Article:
Is a 32gb UDMA memory card good for the D300?

Discussion in 'Nikon' started by orcama60, Dec 7, 2010.

  1. Hi guys, I just need to know if there would be any problem using a 32 gb UDMA ( 90mps ) in a D300? I know that a 16 gb card is well taken but don't know if a 32 would be recommended for this camera. Please advice.
    Best regards
    maurice
     
  2. I use 4gb cards in my D300, they work well for me. I can't imagine needing a 32gb card. As it is I can fit around 200 NEF+JPG images on one 4gb card. So that would translate to 1600 images on a 32gb card. Imagine losing that card, or the card failing and losing the images. How would you explain that to a client whose once-in-a-lifetime wedding you've just shot, and that you don't have the images they expected? Madness if you ask me. Now video, yes I can see needing a big card like that for video. But for stills...*shudders*
     
  3. Thank you so much Dave. Precisely I was thinking to buy this card to shoot a wedding but you are absolutely right. If that card gets damage or lost for any reason, I will kill myself ...... ( lol ). Definitely I will buy a couple of 8gb so I will be fine.
     
  4. ShunCheung

    ShunCheung Administrator

    Technically, the D300 should work with 32G CF cards without any problems.
    I have a 32G SDHC card for my D7000 because it is 16MP and has 14-bit capture. With video capture, I can see that I can fill up a 32G card within a day.
     
  5. Also, the cost per gigabyte goes up with the 32GB cards. Also consider investing in a SanDisk Extreme firewire (not USB) card reader, a FireWire 800 adapter for your computer (if not already equipped), and a few appropriately fast (ex: SanDisk Extreme 4) CF cards.
    Yeah, your D300 might not be able to take advantage of them, but it will significantly speed up the copying to your computer process. If you're doing this professionally, time *is* money.
     
  6. I would not want to shoot a wedding but I see no problem with a large capacity card. For myself I think I could hang on to it easier if it is just in the camera. I have a 4 gb card and have never taken it out since the first day (about 4 yrs). Never had a problem with it. Sometimes I wait a month or so before downloading the pictures and they always seem fine.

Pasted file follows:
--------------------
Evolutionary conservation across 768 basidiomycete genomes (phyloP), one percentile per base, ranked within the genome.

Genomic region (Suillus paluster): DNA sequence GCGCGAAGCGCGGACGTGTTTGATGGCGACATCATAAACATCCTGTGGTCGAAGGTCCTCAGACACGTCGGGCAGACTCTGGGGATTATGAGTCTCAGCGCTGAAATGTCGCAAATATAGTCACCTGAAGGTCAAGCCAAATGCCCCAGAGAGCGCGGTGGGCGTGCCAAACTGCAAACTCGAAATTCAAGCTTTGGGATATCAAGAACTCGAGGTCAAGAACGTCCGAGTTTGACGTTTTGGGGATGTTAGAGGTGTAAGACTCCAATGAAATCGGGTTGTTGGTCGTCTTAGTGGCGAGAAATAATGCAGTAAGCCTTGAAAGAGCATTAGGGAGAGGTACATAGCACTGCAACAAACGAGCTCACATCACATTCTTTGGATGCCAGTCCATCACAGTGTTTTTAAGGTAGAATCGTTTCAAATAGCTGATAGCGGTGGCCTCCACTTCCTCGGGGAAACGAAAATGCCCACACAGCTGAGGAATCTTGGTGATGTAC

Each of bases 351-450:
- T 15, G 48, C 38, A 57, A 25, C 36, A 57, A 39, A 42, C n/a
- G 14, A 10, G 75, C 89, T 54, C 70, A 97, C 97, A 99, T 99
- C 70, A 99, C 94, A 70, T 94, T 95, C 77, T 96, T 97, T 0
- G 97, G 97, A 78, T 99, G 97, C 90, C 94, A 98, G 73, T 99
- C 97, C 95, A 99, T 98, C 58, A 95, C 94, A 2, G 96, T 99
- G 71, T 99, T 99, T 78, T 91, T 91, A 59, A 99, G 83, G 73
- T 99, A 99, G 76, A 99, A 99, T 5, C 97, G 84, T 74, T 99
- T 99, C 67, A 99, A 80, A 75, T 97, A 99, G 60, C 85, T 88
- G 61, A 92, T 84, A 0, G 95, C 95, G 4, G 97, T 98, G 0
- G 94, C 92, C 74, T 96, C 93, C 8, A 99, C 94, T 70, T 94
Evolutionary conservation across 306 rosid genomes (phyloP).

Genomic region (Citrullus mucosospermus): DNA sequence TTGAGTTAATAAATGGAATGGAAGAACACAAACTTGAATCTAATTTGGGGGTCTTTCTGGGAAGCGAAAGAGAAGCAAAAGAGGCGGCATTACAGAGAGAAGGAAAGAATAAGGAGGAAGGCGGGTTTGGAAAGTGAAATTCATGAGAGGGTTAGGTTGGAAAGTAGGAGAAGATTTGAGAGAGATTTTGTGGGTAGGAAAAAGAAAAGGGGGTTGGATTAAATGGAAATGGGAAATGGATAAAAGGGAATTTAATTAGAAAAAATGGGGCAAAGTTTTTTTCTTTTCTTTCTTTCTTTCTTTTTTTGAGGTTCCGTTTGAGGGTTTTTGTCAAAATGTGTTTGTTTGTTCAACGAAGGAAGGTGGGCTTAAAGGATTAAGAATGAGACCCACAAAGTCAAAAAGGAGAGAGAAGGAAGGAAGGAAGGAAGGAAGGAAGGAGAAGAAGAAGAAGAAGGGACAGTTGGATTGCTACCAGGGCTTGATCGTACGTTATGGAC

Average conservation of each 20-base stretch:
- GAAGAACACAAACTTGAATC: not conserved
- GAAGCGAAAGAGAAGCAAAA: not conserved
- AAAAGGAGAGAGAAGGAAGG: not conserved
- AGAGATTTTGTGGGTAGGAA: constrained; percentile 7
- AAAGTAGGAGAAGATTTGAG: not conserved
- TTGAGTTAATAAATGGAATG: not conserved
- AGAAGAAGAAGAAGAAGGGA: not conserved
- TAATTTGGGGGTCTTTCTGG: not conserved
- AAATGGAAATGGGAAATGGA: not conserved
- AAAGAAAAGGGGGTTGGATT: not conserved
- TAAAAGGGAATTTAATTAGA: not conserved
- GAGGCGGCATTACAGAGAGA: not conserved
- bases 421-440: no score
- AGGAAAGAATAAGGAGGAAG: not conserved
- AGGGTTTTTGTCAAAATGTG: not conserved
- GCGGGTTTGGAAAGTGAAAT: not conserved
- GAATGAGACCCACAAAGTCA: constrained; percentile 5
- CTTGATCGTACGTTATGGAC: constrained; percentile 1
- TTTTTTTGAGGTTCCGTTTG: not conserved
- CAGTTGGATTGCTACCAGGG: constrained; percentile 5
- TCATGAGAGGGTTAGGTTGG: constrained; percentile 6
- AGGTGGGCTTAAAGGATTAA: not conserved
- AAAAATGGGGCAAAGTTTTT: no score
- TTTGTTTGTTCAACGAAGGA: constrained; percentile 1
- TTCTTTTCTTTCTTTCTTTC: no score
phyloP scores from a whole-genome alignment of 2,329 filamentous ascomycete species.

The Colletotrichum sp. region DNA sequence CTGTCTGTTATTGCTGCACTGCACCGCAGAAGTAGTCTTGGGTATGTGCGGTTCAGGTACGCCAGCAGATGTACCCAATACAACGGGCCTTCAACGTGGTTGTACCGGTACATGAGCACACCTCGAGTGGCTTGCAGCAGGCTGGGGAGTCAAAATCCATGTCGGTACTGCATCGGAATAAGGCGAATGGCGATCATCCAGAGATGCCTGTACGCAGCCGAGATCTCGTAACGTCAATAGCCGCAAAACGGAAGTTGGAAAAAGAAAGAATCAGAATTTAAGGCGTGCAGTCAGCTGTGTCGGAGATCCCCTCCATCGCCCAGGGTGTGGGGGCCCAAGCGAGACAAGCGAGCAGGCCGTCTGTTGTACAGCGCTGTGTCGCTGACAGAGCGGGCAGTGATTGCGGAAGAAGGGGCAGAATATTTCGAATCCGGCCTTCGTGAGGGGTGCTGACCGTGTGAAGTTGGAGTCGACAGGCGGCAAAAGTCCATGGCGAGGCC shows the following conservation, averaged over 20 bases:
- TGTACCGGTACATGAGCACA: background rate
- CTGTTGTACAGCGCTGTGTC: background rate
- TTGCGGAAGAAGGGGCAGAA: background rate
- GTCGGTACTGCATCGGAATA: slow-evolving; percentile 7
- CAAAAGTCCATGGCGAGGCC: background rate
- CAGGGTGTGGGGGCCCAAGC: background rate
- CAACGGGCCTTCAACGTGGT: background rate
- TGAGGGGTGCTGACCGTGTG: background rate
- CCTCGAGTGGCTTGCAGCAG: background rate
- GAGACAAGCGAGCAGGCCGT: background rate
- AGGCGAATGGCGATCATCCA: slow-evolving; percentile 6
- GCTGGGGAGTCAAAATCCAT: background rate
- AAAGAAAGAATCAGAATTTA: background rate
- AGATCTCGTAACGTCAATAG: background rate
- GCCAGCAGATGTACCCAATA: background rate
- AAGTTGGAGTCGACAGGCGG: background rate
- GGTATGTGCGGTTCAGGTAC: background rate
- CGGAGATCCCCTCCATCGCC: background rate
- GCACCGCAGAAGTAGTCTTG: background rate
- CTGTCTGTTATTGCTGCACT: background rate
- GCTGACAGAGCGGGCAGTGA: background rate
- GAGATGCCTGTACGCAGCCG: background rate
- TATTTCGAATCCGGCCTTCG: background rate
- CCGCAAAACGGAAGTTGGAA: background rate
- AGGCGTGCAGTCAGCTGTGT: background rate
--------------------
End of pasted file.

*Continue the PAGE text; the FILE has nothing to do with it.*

7. largest card i own is 8gb. i find 4gb is a goldilocks size, though--not too big, not too small.
    the d300 does not have a backup memory slot, so having backup cards is a good idea. even if i were shooting video, i wouldnt want to have stills and videos on the same card. for a wedding, i might go so far as to have 3-4 cards, one for each section of the event--formals, ceremony, reception, plus at least 1-2 backups as a fail-safe.
    i dont shoot weddings, but if i shoot 3-4 events in the same day, it is actually easier for me to have multiple cards, especially as far as naming and cataloging files and folders. in such instances, 32 gigs would only get in the way.
     
  8. I think there is more chance of losing a 4GB card stored somewhere than a 32GB card in your camera.
     
  9. I use 32 GB cards in D300S and D700. Chances of corrupting memory card sitting inside the camera are much lower than for cards in your pocket. Got for it.
     
  10. I shoot with a D300 and a 32 gb UDMA card and it works just fine. No one says you have to fill up the total 32 gb before you download it. I just shoot what I need, download it to my Epson P-7000, put the card back in and continue shooting. I have been using the card since May, 2010 without a hitch. Love the capacity and speed.